Category: Aikido

Bokken Tori Shomenuchi Kokkyunage

This is an aikido technique that has its roots in jujutsu.  Aikido comes from a synthisis of many different styles of jutsu, both armed and unarmed.  As a result, you will find some form of weapons training and familiarization in most aikido dojo.

Just like any instance of combat with an armed opponent, these sword techniques would never be easy to execute on the battlefield.  The samurai were still taught these skills to give them a small chance of success should they lose their weapon, or some other factor were to present itself to allow them that fighting chance.

In reality, however, the chances for success in a situation like this would have been very slim, but not altogether impossible.

Still, in aikido, we practice, train, and study these movements on both sides. That is to say we study the movements of the attacker (uke, teki, uchidachi) and the movements of the defender (nage, ware, shidachi).

Is a martial arts studio a profitable business? By William Stynetski

So you start out with a space to teach in. By the time you get enough students to actually cover the costs of running that place, you have already outgrown that first training dojo.

So now you need a bigger place. Which is going to cost more, so you will need more students.

On average it takes about 10 years to actually have and maintain a solid base of 30 students. As an example lets say that means during those first 10 years you might have 100 potential students come through your doors, but only about 30 of them will stay long term.

If you are charging $100 a month thats $3,000 a month you are bringing in. $3,000 a month is not a lot of money considsring that at that point, you will probably need to move into a bigger space.

That’s just the first 10 years. The first 3–5 years you will be lucky to get 10–15 students, for $1,000 to $1,500 a month. During that time you will have a small dojo, and probably be fronting much of the costs yourself.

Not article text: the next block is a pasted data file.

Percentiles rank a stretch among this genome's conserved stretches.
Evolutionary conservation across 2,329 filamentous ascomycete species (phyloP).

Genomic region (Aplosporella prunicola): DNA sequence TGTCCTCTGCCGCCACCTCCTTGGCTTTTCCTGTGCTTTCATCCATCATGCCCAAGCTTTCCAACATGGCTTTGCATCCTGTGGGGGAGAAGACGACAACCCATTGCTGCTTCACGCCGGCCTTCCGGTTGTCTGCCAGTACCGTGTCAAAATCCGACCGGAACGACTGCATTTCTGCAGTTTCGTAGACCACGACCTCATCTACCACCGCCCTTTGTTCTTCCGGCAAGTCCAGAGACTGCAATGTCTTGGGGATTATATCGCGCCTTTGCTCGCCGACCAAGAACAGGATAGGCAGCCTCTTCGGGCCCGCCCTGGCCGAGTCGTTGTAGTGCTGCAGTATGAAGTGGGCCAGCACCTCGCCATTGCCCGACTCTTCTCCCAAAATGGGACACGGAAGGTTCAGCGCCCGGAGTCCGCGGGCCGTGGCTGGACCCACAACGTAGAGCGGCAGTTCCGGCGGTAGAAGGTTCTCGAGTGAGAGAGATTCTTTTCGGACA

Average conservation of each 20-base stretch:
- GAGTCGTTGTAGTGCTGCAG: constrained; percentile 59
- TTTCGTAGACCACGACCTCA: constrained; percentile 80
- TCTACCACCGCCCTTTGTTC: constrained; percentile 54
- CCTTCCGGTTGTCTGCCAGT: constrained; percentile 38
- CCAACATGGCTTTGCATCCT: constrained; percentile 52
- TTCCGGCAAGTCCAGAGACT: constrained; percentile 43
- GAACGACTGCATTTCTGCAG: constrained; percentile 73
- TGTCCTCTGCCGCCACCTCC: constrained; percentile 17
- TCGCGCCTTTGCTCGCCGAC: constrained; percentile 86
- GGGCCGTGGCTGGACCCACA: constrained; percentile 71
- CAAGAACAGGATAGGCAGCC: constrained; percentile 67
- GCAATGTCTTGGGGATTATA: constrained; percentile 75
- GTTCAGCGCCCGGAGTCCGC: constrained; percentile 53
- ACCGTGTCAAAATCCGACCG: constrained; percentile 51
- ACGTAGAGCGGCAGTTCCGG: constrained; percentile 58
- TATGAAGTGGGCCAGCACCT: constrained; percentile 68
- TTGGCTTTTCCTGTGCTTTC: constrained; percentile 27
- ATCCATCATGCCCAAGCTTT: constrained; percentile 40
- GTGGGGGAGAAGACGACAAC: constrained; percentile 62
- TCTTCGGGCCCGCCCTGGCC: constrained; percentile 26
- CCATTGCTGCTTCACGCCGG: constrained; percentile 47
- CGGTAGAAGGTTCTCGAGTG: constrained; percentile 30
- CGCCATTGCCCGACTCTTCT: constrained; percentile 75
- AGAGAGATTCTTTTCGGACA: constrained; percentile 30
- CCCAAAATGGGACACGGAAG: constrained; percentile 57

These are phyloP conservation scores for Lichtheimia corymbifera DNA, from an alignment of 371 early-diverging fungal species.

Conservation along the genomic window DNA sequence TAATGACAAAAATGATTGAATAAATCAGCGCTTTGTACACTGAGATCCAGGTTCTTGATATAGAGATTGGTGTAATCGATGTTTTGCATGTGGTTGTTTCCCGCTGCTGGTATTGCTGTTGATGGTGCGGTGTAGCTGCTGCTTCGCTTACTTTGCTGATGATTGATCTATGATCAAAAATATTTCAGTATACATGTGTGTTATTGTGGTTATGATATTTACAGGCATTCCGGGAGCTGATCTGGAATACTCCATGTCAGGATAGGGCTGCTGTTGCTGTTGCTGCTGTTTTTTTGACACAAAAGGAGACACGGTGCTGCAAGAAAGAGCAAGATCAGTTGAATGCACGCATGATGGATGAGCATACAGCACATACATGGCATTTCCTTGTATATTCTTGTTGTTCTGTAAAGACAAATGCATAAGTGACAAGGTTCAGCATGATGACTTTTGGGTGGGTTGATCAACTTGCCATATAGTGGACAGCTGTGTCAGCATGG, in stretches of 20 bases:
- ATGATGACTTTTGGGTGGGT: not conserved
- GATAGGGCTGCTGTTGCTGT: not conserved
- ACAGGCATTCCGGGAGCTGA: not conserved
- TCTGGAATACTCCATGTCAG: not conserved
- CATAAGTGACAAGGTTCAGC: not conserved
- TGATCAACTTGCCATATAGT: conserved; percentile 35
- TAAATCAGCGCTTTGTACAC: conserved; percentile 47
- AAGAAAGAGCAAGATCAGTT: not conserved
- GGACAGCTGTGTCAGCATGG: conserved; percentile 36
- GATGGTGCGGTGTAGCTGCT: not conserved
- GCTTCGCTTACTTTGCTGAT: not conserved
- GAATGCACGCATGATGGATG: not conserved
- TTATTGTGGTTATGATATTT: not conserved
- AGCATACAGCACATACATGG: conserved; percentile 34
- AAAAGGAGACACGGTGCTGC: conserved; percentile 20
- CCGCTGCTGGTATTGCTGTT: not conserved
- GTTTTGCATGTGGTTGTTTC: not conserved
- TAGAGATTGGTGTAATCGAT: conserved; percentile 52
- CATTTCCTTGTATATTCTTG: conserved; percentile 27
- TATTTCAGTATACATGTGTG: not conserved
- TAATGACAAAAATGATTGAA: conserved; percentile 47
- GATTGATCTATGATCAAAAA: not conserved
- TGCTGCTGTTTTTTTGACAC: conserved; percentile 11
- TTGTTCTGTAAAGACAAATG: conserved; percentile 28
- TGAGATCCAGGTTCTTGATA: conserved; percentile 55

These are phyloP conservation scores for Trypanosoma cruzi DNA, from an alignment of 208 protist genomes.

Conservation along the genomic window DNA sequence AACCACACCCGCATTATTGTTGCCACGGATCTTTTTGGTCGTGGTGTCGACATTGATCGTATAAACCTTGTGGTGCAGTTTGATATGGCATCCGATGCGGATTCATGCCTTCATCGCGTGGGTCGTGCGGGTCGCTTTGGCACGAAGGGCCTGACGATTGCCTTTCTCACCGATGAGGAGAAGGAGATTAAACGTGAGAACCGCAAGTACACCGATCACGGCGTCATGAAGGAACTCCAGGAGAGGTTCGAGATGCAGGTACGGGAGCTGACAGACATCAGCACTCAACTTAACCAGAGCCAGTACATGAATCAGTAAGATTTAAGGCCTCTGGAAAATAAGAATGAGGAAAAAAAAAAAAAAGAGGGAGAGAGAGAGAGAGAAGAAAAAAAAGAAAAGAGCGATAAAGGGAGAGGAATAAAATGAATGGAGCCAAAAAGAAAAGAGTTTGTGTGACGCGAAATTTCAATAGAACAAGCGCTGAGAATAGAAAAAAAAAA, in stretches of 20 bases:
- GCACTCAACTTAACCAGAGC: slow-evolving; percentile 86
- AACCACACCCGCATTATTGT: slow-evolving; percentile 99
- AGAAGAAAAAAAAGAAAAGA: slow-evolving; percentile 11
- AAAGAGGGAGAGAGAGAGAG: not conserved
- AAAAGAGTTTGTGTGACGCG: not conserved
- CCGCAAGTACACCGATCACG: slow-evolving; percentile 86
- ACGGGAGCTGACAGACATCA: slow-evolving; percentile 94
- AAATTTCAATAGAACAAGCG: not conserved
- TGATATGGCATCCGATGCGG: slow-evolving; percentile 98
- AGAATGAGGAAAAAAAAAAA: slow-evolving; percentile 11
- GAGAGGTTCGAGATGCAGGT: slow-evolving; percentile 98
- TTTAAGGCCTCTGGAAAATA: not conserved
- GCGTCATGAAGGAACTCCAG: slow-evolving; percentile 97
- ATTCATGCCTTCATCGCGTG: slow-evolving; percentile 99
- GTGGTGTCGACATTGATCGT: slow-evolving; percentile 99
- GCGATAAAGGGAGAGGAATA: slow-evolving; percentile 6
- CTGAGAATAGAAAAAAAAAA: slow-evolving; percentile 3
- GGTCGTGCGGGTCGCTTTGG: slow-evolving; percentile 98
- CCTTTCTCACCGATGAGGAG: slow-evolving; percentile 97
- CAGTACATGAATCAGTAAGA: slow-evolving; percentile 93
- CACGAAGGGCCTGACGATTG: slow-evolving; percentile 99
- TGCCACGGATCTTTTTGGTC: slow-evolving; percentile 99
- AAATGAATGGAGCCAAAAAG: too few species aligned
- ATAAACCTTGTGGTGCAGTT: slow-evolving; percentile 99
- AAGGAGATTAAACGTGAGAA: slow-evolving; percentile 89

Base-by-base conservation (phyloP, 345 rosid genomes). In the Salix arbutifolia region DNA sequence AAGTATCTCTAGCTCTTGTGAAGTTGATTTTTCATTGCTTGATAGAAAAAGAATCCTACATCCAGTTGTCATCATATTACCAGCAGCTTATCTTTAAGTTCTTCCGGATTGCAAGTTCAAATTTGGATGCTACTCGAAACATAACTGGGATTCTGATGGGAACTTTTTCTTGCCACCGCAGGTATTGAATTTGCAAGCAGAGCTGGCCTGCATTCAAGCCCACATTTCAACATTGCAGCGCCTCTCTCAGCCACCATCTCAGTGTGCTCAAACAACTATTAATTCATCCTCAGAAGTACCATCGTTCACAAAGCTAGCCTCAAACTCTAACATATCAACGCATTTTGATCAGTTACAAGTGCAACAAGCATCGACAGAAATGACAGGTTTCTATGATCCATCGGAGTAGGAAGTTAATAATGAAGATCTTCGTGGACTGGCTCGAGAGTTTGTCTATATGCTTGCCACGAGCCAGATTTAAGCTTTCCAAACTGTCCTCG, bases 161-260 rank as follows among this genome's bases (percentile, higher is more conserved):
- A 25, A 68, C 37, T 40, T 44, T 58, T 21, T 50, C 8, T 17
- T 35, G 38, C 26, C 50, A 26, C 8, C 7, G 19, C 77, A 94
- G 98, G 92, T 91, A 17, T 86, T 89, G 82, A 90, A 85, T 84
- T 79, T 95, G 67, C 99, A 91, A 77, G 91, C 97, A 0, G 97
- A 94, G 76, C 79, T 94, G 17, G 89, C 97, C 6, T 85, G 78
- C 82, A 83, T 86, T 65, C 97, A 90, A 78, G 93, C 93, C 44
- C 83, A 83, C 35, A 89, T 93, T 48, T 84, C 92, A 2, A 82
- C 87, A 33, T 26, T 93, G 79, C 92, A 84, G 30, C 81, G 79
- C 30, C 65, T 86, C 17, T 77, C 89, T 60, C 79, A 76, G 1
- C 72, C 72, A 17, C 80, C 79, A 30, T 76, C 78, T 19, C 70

Then you have to consider that people move, or change jobs, or have a baby, or grow up and go to college, or get involved with video games and cars and girls and tons of school activites. My biggest competition? Video games.

Then most kids and adults come to find out that studying martial arts is a lot of work (yes moving the body somehow equates to work these days) and a commitment of time. Progressing and sticking around to get a blackbelt or maybe actually learn a particular art or style can lose its appeal, despite all of the benifits of training in a martial art.

Not to say it cannot be done, but If you are actually teaching a martial art (as opposed to running an after school day care program disguised as a martial art), and you take all of this into consideration, you can probably forget about seeing any kind of a profit, especially in those first 10 years. You will be very lucky just to break even.

 

https://www.quora.com/Is-a-martial-arts-studio-a-profitable-business/answer/William-Stynetski

Is sitting in seiza uncomfortable? Do people capable of seiza for long periods of time have better circulation or simply pain tolerance?

I dont think it is uncomfortable at all. It does take some getting used to and some practice. I started out working on my seiza some 25 years ago. I started by sitting seiza 2 minutes, then increased to 5. Every couple of weeks I would add on time spent sitting in seiza. Gradually I built it up to 20 minutes. Sometimes I would only do this for the set time. If I had more time I would sit down for my two minutes or ten minutes however long I was sitting seiza for then I would stand up stretch my legs walk around a bit and sit back down for another 2 minutes or 15 minutes or whatever the time that it was. Other times I would sit seiza during the tv commercials. When the show started again I would sit back up on the couch or stay on the floor. I like being on the floor anyways, kind of closer to earth. Then after a while I started watching tv in seiza, and occaisonnaly eating in seiza at the coffee table. I’ve also had some long winded sensei, so there was some extra seiza built in. Now granted that was in my younger days and I don’t do all that seiza training now, but I have no trouble sitting seiza for extended periods.www.pakutaso.com-shared-img-thumb-N784_kakejikunomaedeseizasurumiboujin-e1481380341767